In a regular campaign season, the four Republicans vying in Tuesday’s primary for the nomination to oppose incumbent Democrat Janet Thompson for Boone County’s Northern District commission seat would have spent a lot of time walking.
There would be parades, festivals and fairs. And door-to-door campaigning through the Columbia neighborhoods and rural communities.
This year, however, all of that changed because of COVID-19. There was no Centralia Anchor Festival, usually held Memorial Day weekend, or Boone County Fair, annually set for July.
And when they have attempted door-to-door campaigning, the candidates said in interviews last week, they have not been welcome. Some people have locked their gates, candidate Sam Boyce said.
"Nobody wants me on their porch," said Brenndan Riddles, who is making his second bid for the office. Riddles won the 2016 Republican primary with 62.7 percent of the vote.
"I knocked on every door in Hallsville, every door in Sturgeon and a bunch in Centralia, well more than half," Riddles said of his 2016 race.
Thompson, an attorney, is unopposed in Tuesday’s Democratic primary as she seeks a third term in office.
The Republican primary for the Northern District seat on the Boone County Commission is the only contested local race for any of the five political parties certified to nominate candidates by primary. There are choices in the Republican and Democratic parties for governor and lieutenant governor, a Democratic primary for attorney general and Republican and Libertarian primaries in the Fourth Congressional District.
None of the contests has seen significant spending and no incumbent officeholders have seen major challengers emerge.
The Northern District contest is one where personal contact with voters can make a big difference in the outcome. In 2016, only 4,513 votes were cast in the Republican primary in the district, up from 3,889 in 2012.
With turnout uncertain, and many voters choosing absentee ballots, the four-way contest could be won with as few as 1,000 votes.
In interviews last week, all the candidates pledged to back the primary winner in the fall campaign.
To make up for the limits imposed by the pandemic, the candidates are using social media, and each has a Facebook page devoted to their campaigns.
It is a different kind of campaign, said candidate Tristan Asbury, who got his political schooling working to help his father, former state Rep. Randy Asbury, in elections for the Missouri House and Senate.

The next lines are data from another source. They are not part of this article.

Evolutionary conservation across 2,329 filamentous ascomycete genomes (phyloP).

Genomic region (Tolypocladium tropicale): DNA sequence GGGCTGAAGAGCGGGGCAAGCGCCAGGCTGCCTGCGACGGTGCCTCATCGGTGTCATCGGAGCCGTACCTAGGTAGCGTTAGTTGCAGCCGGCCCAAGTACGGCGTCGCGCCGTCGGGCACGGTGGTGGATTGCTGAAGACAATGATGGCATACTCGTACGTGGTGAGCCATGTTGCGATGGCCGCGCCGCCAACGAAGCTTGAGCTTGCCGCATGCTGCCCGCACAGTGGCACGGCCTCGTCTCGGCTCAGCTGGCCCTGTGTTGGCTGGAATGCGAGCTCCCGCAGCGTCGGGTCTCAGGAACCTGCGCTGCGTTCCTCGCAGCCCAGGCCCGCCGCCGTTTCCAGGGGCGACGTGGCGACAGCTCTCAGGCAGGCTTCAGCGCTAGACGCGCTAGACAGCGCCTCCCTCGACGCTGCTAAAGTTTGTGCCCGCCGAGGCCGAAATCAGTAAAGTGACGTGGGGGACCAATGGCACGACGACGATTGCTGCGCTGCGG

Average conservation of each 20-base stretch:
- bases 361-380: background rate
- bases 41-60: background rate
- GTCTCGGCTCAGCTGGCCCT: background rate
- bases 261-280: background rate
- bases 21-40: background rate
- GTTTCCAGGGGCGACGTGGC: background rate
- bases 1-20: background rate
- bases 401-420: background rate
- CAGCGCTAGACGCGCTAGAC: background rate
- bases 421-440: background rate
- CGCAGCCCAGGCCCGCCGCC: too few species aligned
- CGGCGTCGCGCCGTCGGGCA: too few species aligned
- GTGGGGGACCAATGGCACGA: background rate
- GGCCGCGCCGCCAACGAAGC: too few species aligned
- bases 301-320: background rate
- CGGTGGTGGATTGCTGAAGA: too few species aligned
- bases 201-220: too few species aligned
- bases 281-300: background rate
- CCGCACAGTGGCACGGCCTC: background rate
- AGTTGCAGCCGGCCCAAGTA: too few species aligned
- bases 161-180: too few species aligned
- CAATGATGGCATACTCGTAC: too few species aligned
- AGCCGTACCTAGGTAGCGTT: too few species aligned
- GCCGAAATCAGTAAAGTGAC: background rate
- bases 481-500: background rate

Asbury has raised the most of the four candidates – $10,065 – including a $4,000 loan from himself. He is the only one who also has a campaign website in addition to social media accounts.
The most difficult part of campaigning through the internet is the loss of subtle clues to personality that occurs in person, he said.
"We are doing our best to put a face with a name right now but no two conversations are the same," he said. "So, unless you can stand in front of that person and respond to them, directly to the question asked, it's tough."
Jim Musgraves, a retired Navy officer, said he’s been working to expand his reach on Facebook and "it has made it more of a challenge whether you have ran before or if it is your first time around. A campaign like this is better for younger folks who lean on social media more than people in their 50s like myself."
The Northern District, officially Associate Commission District 2, includes the towns of Harrisburg, Sturgeon, Hallsville and Centralia as well as much of the eastern half of Columbia.
West of Highway 63 to the north of Columbia, the boundary is a line extending from Prathersville to Howard County. The line turns south and within Columbia, it runs along Range Line Street north of Interstate 70, and, except for a small section, Providence Road to the south of I-70.
The boundary turns east at Rock Bridge Elementary School and continues almost unchanged to the Callaway County line.
Riddles, first on the ballot Tuesday, is an electrician who cites his experience in construction projects as a plus for the commission.
In the 2016 general election, Riddles received 46.9 percent of the vote against Thompson. He’s running again, he said during a public event in Harrisburg last week, to support infrastructure and law enforcement.
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Musgraves, who is next on the ballot, retired from the Navy in 2019 after a 31-year military career, including four years as associate professor of naval science at the University of Missouri.
While in the Navy, he said in Harrisburg, he rose from an enlisted rank to an officer. It gave him the leadership experience needed in the organization of county resources, he said.
"I learned how to successfully build teams, large team and small teams, and I learned deploy them successfully in a variety of different environments," he said.